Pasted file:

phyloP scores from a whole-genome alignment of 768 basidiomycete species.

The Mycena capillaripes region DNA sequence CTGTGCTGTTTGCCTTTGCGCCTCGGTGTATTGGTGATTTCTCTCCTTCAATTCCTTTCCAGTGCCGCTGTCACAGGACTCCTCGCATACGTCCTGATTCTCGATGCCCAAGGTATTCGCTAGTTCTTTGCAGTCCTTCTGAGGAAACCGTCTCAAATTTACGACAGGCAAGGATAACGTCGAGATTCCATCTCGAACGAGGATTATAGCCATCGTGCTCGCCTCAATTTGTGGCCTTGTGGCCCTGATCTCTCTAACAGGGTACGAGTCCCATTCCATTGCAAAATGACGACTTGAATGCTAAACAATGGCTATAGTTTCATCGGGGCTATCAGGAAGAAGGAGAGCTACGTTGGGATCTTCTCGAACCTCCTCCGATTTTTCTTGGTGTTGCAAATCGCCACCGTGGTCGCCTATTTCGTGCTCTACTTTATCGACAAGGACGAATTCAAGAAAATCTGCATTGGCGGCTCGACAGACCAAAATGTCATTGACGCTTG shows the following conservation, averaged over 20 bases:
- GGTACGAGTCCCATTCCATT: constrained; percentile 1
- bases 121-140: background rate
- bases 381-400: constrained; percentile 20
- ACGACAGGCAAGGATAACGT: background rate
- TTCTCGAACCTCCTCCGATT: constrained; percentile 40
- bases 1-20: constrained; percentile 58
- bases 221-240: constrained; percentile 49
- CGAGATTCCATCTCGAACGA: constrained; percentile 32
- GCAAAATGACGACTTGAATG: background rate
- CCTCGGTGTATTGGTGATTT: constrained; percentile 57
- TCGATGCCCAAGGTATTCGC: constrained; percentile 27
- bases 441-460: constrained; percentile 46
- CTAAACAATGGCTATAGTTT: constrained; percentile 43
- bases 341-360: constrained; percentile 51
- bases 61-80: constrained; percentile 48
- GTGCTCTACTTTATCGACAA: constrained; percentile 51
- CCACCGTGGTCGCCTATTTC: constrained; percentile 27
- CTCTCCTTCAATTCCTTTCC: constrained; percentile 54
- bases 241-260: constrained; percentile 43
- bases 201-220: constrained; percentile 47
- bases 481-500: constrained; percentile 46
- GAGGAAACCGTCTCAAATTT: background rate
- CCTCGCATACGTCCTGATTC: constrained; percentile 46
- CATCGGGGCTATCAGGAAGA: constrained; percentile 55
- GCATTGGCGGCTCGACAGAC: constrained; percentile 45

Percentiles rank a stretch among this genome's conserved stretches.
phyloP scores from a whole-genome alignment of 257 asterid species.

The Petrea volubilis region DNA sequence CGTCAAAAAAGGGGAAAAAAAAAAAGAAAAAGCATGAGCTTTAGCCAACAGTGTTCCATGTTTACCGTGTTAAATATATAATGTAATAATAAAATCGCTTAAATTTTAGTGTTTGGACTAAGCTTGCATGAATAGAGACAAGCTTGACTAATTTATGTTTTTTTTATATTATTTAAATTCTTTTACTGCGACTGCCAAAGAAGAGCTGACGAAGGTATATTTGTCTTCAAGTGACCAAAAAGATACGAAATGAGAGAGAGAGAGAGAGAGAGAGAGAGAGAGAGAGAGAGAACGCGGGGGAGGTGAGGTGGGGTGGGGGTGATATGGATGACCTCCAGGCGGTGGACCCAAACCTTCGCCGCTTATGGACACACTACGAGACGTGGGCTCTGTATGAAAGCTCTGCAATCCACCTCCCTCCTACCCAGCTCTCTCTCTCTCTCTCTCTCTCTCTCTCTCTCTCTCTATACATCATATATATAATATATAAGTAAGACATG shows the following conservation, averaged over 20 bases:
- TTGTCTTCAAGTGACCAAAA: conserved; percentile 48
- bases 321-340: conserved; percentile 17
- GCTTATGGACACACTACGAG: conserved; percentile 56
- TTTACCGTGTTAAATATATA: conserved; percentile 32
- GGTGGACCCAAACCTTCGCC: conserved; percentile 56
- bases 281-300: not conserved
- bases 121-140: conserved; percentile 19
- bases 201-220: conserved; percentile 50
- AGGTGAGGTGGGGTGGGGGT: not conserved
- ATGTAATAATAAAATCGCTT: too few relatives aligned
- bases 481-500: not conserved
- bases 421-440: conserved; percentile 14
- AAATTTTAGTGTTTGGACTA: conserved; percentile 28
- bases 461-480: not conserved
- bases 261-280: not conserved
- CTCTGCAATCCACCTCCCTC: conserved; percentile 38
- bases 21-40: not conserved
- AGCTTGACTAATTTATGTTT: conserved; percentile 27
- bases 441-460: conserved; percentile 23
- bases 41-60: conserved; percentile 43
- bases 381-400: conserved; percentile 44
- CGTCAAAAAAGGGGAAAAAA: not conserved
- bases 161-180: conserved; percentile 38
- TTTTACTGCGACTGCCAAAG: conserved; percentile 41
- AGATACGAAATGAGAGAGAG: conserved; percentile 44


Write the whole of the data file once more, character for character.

phyloP scores from a whole-genome alignment of 768 basidiomycete species.

The Mycena capillaripes region DNA sequence CTGTGCTGTTTGCCTTTGCGCCTCGGTGTATTGGTGATTTCTCTCCTTCAATTCCTTTCCAGTGCCGCTGTCACAGGACTCCTCGCATACGTCCTGATTCTCGATGCCCAAGGTATTCGCTAGTTCTTTGCAGTCCTTCTGAGGAAACCGTCTCAAATTTACGACAGGCAAGGATAACGTCGAGATTCCATCTCGAACGAGGATTATAGCCATCGTGCTCGCCTCAATTTGTGGCCTTGTGGCCCTGATCTCTCTAACAGGGTACGAGTCCCATTCCATTGCAAAATGACGACTTGAATGCTAAACAATGGCTATAGTTTCATCGGGGCTATCAGGAAGAAGGAGAGCTACGTTGGGATCTTCTCGAACCTCCTCCGATTTTTCTTGGTGTTGCAAATCGCCACCGTGGTCGCCTATTTCGTGCTCTACTTTATCGACAAGGACGAATTCAAGAAAATCTGCATTGGCGGCTCGACAGACCAAAATGTCATTGACGCTTG shows the following conservation, averaged over 20 bases:
- GGTACGAGTCCCATTCCATT: constrained; percentile 1
- bases 121-140: background rate
- bases 381-400: constrained; percentile 20
- ACGACAGGCAAGGATAACGT: background rate
- TTCTCGAACCTCCTCCGATT: constrained; percentile 40
- bases 1-20: constrained; percentile 58
- bases 221-240: constrained; percentile 49
- CGAGATTCCATCTCGAACGA: constrained; percentile 32
- GCAAAATGACGACTTGAATG: background rate
- CCTCGGTGTATTGGTGATTT: constrained; percentile 57
- TCGATGCCCAAGGTATTCGC: constrained; percentile 27
- bases 441-460: constrained; percentile 46
- CTAAACAATGGCTATAGTTT: constrained; percentile 43
- bases 341-360: constrained; percentile 51
- bases 61-80: constrained; percentile 48
- GTGCTCTACTTTATCGACAA: constrained; percentile 51
- CCACCGTGGTCGCCTATTTC: constrained; percentile 27
- CTCTCCTTCAATTCCTTTCC: constrained; percentile 54
- bases 241-260: constrained; percentile 43
- bases 201-220: constrained; percentile 47
- bases 481-500: constrained; percentile 46
- GAGGAAACCGTCTCAAATTT: background rate
- CCTCGCATACGTCCTGATTC: constrained; percentile 46
- CATCGGGGCTATCAGGAAGA: constrained; percentile 55
- GCATTGGCGGCTCGACAGAC: constrained; percentile 45

Percentiles rank a stretch among this genome's conserved stretches.
phyloP scores from a whole-genome alignment of 257 asterid species.

The Petrea volubilis region DNA sequence CGTCAAAAAAGGGGAAAAAAAAAAAGAAAAAGCATGAGCTTTAGCCAACAGTGTTCCATGTTTACCGTGTTAAATATATAATGTAATAATAAAATCGCTTAAATTTTAGTGTTTGGACTAAGCTTGCATGAATAGAGACAAGCTTGACTAATTTATGTTTTTTTTATATTATTTAAATTCTTTTACTGCGACTGCCAAAGAAGAGCTGACGAAGGTATATTTGTCTTCAAGTGACCAAAAAGATACGAAATGAGAGAGAGAGAGAGAGAGAGAGAGAGAGAGAGAGAGAGAACGCGGGGGAGGTGAGGTGGGGTGGGGGTGATATGGATGACCTCCAGGCGGTGGACCCAAACCTTCGCCGCTTATGGACACACTACGAGACGTGGGCTCTGTATGAAAGCTCTGCAATCCACCTCCCTCCTACCCAGCTCTCTCTCTCTCTCTCTCTCTCTCTCTCTCTCTCTCTATACATCATATATATAATATATAAGTAAGACATG shows the following conservation, averaged over 20 bases:
- TTGTCTTCAAGTGACCAAAA: conserved; percentile 48
- bases 321-340: conserved; percentile 17
- GCTTATGGACACACTACGAG: conserved; percentile 56
- TTTACCGTGTTAAATATATA: conserved; percentile 32
- GGTGGACCCAAACCTTCGCC: conserved; percentile 56
- bases 281-300: not conserved
- bases 121-140: conserved; percentile 19
- bases 201-220: conserved; percentile 50
- AGGTGAGGTGGGGTGGGGGT: not conserved
- ATGTAATAATAAAATCGCTT: too few relatives aligned
- bases 481-500: not conserved
- bases 421-440: conserved; percentile 14
- AAATTTTAGTGTTTGGACTA: conserved; percentile 28
- bases 461-480: not conserved
- bases 261-280: not conserved
- CTCTGCAATCCACCTCCCTC: conserved; percentile 38
- bases 21-40: not conserved
- AGCTTGACTAATTTATGTTT: conserved; percentile 27
- bases 441-460: conserved; percentile 23
- bases 41-60: conserved; percentile 43
- bases 381-400: conserved; percentile 44
- CGTCAAAAAAGGGGAAAAAA: not conserved
- bases 161-180: conserved; percentile 38
- TTTTACTGCGACTGCCAAAG: conserved; percentile 41
- AGATACGAAATGAGAGAGAG: conserved; percentile 44